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Jekyll review

Steven Moffat reinvents the Robert Louis Stevenson creation

Written by: Steven Moffat

Directed by: Douglas MacKinnon

Rating:

It’s risky taking on Dr Jekyll and Mr Hyde for the Nth time, but Steven Moffat’s pulled it off, taking what’s usually played as a fusty Victorian period piece and spinning it into a pretty slick urban thriller.
He’s thought long and hard about what the realities of life would be for a modern-day Jekyll. The end result is all the delicious business with dictaphones and tracking devices which allow the two sides of Jackman’s personality to co-exist, which brings all manner of witty notions trailing in its wake, like the fact that poor old Jackman is always going to be waking up with prostitutes and a head-splitting hangover.

Since James Nesbitt is TV’s Mr Nice Guy, he’s perfect leftfield casting. His grinning, Joker-ish take on Hyde is unnervingly feral, because you don’t know he’ll do next; he seems to follow whatever thought flashes across his synapses, as liable to play with you as break your neck. The scenes where he insinuates himself into Jackman’s home are utterly chilling, wringing maximum tension out of the possibility that Jackman’s children could die at his own hand.

Ditching the bubbling potions is a smart move, too. Otherwise, this’d be a six episode series with one episode of experimentation leading to a cliffhanger transformation, followed, no doubt, by five episodes of Jekyll rampaging round Soho gutting Eastern European hookers. Shrouding the causes of Jackman’s split identity in mystery keeps us hooked, and (fingers crossed) should do right to the end. All in all, this is a... argh... excuse me... suddenly feeling... ggrrrragghh!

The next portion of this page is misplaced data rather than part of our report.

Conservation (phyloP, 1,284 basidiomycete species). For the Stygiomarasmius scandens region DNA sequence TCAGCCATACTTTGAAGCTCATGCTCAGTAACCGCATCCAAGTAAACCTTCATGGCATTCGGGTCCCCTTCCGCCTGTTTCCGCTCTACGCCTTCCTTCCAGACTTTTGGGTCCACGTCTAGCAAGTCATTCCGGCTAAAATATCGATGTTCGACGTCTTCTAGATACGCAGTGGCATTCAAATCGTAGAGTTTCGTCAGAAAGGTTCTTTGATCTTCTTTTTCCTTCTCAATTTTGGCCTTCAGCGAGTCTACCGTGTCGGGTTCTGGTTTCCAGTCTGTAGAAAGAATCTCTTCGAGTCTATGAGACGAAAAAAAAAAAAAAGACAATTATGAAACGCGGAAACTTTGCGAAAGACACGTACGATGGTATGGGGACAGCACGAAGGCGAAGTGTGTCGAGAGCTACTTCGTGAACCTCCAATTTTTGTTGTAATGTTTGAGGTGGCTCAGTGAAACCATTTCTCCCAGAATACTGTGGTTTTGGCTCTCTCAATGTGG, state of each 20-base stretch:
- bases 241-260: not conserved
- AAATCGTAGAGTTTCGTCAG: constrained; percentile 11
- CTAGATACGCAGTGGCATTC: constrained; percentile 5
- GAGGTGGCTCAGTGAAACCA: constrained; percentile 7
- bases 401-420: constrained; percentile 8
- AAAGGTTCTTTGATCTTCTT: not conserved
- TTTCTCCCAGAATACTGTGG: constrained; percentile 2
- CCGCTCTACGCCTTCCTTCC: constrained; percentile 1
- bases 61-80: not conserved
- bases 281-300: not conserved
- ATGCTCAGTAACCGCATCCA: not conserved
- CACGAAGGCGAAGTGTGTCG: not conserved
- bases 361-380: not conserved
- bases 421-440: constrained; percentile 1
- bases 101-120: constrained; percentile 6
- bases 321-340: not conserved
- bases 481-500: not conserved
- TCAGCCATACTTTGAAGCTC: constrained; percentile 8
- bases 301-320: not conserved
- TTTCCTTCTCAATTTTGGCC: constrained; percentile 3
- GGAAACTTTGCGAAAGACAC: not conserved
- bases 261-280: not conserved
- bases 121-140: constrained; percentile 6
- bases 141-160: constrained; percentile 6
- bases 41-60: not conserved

[Drops under the desk, snarling]
Rarrrrgggghhh!
[Emerges looking a bit Teen Wolf]

Why, hello reader. I hope you weren’t actually listening to that prattling idiot. Jekyll and Hyde? Christ, that was old hat by the 1930s, wasn’t it? And if you’re going to do it, don’t fanny about with all these teasing hints of the possibility of violence. Give us some gore! Splash a bit of brain on the walls! Get Mr Yellow Pages to do something really scary, instead of camping about. For starters, he could beat those lesbian detectives to death with a rock, before someone gives them their own series on ITV.

It doesn’t make sense either! If Jackman doesn’t know what he does while he’s Hyde, how did he find out that he becomes taller? How did he learn that Hyde exists at all, in fact? Are we really expected to believe that no-one’s ever bumped into Hyde and said “Oh, hello Jackman, you stuffed shirt - how’s your annoyingly winsome family?” And why does everyone react like Hyde looks completely different when he looks exactly the pigging same ? Wifey should at least think her husband has an identical twin he’s been keeping secret, not leap to the conclusion that he’s a cousin! What b******s!

Ian Berriman

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Available platformsTV